Raising aspirations through expertise
We were keen to address raising aspirations for Highland learners. We wanted to showcase some amazing career opportunities while supporting schools to fulfil the Curriculum for Excellence. One element stood out for us – “Effective teaching harnesses the experience and expertise of different professions to make specialist contributions.”
A really exciting part of the project was a set of careers videos, called ‘In Their Hands’ – the clue is in the name. We were very privileged to work with experts in their fields, men and women with fascinating careers who were able to offer some unique insights into the historical objects in the museum collections. We literally placed the objects in their hands to see what they made of them.
The resulting videos challenged those of us in the museum sector to see these objects in different ways, but also genuinely support by highlighting careers through our video content. By setting careers within a clear historical context, we were able to look to how they might develop in the future, too.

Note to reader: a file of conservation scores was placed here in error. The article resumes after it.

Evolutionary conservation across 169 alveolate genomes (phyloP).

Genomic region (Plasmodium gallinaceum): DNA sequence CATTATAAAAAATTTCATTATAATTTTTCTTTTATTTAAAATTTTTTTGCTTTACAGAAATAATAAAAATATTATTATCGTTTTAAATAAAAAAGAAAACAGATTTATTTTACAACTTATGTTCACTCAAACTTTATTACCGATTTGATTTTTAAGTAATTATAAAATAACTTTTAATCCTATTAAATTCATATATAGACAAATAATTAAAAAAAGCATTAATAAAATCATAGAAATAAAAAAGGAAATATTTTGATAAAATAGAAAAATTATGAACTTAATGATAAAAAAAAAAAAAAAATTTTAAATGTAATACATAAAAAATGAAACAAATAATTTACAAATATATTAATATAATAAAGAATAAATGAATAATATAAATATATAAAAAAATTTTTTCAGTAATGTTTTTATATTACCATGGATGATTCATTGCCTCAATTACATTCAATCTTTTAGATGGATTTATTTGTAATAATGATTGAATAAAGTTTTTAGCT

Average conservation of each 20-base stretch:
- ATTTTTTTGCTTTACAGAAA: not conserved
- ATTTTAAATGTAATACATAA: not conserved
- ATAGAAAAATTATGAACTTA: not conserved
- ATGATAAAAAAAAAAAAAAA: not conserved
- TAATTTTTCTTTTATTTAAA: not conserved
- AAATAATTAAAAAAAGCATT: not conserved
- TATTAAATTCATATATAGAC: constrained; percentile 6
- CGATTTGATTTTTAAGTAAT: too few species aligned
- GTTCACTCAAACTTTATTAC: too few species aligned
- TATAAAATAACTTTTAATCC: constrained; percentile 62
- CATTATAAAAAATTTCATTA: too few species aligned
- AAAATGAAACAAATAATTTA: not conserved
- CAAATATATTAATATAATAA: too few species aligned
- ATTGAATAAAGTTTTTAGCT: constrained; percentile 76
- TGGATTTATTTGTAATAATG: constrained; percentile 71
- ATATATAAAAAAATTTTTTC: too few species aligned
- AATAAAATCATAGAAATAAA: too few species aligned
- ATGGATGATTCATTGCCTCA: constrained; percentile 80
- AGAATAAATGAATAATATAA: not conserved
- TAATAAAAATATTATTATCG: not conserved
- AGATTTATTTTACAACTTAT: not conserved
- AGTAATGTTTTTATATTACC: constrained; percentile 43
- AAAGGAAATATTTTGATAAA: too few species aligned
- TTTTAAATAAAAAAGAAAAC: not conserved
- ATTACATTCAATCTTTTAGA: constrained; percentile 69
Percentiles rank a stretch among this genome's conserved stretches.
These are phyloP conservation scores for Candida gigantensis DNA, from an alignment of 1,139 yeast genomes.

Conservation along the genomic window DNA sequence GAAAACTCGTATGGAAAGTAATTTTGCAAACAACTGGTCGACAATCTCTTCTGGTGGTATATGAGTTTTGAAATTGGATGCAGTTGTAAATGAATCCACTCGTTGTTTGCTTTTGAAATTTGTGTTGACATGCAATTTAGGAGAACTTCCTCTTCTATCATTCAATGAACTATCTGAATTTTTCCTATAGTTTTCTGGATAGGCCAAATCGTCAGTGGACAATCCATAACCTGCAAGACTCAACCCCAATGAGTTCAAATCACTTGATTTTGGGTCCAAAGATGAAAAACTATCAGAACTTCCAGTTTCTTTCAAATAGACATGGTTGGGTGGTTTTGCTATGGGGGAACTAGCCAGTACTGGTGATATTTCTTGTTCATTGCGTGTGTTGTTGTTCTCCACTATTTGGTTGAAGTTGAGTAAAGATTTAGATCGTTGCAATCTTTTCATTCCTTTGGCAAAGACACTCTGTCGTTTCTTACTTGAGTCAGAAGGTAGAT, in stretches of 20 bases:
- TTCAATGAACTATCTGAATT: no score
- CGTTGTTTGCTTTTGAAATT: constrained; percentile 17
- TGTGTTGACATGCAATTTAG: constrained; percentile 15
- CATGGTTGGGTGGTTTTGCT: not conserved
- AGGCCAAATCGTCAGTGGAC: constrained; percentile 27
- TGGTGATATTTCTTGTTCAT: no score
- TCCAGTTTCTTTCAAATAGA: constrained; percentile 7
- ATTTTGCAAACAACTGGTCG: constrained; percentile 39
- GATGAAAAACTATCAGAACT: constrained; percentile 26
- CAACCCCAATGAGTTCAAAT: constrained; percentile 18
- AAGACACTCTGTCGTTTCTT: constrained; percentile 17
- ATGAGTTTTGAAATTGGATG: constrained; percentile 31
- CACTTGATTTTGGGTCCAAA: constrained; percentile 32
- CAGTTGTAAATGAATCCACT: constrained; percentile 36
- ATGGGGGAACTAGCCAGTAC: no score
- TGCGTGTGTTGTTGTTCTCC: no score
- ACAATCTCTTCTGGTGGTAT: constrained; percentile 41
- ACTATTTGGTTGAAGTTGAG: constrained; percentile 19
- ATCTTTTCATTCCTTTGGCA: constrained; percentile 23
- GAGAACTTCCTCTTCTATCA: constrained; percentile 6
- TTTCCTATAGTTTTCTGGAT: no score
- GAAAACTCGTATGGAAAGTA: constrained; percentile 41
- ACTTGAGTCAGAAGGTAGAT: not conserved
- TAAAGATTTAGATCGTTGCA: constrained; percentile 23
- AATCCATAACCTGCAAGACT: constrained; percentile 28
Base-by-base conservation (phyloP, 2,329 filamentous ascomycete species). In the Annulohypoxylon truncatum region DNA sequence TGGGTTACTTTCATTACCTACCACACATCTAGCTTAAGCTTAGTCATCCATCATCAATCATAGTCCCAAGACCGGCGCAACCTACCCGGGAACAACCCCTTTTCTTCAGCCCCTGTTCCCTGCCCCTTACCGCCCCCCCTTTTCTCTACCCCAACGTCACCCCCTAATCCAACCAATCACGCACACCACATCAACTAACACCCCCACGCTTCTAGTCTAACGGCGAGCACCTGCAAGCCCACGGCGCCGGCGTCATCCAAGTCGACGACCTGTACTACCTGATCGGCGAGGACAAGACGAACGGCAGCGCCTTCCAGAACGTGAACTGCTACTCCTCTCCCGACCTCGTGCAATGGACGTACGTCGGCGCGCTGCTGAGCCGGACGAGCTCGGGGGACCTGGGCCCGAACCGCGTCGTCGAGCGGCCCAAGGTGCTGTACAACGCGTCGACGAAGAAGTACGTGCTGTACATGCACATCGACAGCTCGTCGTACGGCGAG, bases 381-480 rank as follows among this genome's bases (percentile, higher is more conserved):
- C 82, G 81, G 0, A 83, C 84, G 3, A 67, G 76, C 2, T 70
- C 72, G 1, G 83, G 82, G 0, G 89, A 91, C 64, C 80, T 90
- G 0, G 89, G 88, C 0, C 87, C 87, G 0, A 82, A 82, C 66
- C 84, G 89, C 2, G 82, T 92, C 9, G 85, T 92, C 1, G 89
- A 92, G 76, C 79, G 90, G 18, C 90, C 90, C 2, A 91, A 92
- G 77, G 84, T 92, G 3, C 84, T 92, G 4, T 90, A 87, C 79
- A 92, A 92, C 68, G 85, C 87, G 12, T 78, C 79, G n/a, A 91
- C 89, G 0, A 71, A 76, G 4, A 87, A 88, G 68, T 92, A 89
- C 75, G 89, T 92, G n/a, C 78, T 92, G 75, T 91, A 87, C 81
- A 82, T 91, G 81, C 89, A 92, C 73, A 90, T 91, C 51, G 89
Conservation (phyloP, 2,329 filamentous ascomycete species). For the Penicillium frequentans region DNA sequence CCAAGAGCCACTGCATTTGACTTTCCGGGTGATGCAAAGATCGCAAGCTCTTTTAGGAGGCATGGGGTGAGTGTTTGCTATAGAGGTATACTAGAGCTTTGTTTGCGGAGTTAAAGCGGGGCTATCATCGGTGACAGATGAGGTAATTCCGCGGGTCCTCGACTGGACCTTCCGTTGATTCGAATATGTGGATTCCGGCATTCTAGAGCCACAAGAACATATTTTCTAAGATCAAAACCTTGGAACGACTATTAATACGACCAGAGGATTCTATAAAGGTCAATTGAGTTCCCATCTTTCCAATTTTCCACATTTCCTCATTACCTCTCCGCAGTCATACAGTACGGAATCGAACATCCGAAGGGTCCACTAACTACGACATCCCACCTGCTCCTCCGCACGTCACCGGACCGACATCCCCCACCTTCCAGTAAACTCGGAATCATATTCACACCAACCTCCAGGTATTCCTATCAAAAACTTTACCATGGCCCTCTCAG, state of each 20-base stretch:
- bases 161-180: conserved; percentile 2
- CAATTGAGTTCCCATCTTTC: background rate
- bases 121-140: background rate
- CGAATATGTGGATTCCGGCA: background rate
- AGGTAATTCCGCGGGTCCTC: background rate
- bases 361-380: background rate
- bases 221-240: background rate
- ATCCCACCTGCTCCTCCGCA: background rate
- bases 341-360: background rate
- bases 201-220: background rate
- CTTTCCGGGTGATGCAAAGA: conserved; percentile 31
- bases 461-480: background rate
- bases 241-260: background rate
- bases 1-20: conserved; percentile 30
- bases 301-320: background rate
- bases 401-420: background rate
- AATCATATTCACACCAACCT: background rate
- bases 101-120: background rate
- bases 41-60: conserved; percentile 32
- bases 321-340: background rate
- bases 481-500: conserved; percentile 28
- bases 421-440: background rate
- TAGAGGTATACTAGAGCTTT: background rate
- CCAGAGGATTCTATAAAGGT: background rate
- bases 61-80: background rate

When we asked a judge to explore items from a historic courtroom, we also discovered why and how the Law evolves. When an anaesthetist explored the transformative role of chloroform in surgery, he was able to provide insights into the workings of the medical profession, and the principles and priorities that underpin careers in that sector. Other professionals included an archaeologist discussing an archaeology technique from the past that went wrong, a geologist talking about famous Highland geologist Hugh Miller based on a carving he made, and an award-winning writer exploring how she was inspired by a Highland glen.